I like to do long stretches of writing. Getting a thousandwords in here and there is fine, but I find I work best when I can devote several hours in a day to getting some serious work done. On my best days, I’ve done around 7,000 words (this is rare), and I feel like writing without interruption gets the best flow going.

Also, if I could be outdoors, in the sun, somewhere peacefuland quiet, that would be fantastic (and also rare!)

I’m the same way- I like to camp out and let the whole day pass by with my mind in my own little world. Is there anything you have to have while you’re writing? Lucky pen, lucky drink, lucky weather?

I prefer to be heavily caffeinated. If I can get just the right amount (triple soy caramel latte, anyone?) I find my subconscious takes over and I don’t even think about what I’m writing. It’s pretty much as close to automatic writing as I can get, and it tends to yield the best fruit.

Mmmm, caffeine…

What about a writer’s life has surprised you most since you got your book deal?

Publishing is an interesting business, because for a longtime things are moving at a snail’s pace, and you’re just writing, rewriting, editing, querying,checking your email obsessively, er . . . a usual amount of times. And then suddenly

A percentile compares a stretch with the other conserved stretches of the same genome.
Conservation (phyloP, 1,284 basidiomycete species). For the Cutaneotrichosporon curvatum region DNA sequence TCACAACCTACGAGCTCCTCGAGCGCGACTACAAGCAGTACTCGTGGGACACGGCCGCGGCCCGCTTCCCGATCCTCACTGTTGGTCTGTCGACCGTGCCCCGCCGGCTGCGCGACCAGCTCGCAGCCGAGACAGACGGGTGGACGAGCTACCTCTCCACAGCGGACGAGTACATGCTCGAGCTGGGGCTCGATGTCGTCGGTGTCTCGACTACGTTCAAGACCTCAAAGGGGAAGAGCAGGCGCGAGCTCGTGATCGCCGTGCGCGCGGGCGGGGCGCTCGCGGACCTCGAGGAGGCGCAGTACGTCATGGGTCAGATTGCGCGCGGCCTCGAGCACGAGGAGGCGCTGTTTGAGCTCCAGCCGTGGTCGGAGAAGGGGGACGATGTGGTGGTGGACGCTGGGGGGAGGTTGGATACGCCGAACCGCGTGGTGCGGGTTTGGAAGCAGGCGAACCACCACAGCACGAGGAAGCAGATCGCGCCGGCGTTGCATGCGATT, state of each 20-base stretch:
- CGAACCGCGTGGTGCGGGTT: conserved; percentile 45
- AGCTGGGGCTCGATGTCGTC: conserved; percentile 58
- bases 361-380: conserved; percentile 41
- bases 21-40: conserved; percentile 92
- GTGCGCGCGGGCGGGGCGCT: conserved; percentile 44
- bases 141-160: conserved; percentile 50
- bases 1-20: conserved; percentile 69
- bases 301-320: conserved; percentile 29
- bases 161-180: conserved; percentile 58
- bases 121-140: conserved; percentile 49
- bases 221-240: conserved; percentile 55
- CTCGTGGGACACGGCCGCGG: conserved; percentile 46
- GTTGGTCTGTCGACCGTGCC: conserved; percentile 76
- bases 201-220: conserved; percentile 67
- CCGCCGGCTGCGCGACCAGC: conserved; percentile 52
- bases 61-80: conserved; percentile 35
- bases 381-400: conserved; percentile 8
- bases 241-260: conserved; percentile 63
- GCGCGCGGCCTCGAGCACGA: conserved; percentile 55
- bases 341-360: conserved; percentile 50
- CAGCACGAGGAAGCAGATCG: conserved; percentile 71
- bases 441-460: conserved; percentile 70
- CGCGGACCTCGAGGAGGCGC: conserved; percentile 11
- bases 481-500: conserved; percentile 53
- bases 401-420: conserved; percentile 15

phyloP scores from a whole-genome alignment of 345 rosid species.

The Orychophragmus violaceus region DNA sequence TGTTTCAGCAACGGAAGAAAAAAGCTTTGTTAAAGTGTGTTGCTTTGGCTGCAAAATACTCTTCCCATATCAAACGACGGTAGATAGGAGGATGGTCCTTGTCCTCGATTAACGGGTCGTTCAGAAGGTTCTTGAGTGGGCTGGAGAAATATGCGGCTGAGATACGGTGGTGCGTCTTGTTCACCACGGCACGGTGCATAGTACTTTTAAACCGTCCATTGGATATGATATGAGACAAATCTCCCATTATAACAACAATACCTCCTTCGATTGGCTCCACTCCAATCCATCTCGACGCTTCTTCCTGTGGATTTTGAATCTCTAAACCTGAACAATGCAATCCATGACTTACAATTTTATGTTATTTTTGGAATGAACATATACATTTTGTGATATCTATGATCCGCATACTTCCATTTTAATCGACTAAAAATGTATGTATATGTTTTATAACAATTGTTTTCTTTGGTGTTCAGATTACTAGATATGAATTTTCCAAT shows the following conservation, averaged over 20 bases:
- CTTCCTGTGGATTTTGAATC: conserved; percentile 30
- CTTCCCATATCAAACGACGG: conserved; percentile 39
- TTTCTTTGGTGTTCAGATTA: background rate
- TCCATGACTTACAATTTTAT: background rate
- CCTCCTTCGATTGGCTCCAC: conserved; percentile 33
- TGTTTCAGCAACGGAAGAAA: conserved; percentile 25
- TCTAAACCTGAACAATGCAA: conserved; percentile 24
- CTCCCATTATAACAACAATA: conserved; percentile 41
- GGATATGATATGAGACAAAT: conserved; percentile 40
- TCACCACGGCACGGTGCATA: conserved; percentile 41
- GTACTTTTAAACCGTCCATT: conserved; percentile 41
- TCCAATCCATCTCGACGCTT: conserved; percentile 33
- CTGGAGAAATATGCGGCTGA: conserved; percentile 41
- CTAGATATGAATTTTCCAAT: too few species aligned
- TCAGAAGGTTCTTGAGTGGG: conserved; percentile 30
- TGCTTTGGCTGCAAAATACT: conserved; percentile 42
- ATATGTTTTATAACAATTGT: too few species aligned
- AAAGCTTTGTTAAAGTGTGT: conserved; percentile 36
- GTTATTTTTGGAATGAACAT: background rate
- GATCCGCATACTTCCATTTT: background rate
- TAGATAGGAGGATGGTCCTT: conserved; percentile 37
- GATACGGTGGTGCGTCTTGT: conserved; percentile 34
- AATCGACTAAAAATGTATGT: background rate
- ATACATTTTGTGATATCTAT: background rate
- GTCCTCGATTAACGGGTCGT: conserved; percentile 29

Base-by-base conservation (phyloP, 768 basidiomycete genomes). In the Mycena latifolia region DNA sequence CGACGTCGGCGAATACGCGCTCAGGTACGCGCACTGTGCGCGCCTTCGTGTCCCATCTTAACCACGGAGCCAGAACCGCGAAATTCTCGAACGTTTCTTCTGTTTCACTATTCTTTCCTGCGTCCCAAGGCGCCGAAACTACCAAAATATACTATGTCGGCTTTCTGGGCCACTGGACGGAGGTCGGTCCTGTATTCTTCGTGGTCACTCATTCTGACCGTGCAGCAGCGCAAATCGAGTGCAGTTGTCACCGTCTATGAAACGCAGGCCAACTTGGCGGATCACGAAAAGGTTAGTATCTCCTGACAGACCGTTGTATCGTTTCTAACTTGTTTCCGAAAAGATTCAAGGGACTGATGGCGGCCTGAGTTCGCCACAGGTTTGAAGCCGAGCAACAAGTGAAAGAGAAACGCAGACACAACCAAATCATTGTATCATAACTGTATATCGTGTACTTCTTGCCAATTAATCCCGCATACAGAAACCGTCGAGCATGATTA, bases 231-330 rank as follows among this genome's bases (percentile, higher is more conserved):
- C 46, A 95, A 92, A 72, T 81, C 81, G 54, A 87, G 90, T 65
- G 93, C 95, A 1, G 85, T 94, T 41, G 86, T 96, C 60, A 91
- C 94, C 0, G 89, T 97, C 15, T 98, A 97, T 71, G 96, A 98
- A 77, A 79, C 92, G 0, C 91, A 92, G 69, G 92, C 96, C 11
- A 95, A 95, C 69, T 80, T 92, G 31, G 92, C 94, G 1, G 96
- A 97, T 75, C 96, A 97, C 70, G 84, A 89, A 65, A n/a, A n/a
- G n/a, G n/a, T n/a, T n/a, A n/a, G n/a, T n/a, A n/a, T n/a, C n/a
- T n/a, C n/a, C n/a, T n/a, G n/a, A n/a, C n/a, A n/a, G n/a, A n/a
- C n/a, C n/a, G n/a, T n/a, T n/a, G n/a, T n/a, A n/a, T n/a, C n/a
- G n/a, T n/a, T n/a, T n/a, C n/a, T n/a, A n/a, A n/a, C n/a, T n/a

It takes some getting used to, and you really have to be self-motivated—promoting your book online, working on new projects, etc.— when things are happening behind the scenes, because you don’t want to be fooled by a false sense of downtime!

So then what about a writer’s life has been the most gratifying?

The fact that my favorite thing to do and my career can actually be the same thing. It’s kind of amazing.

I think that’s the dream for most of us, right there. But, writers are also readers (usually voracious ones). What book or books most influenced you as a reader or writer?

So many books!!! But you were expecting that, weren’t you?So I’ll pick out a few:

James Howe’s BUNNICULA for hilarious character development and the creation of the Original Vegetarian Vampire.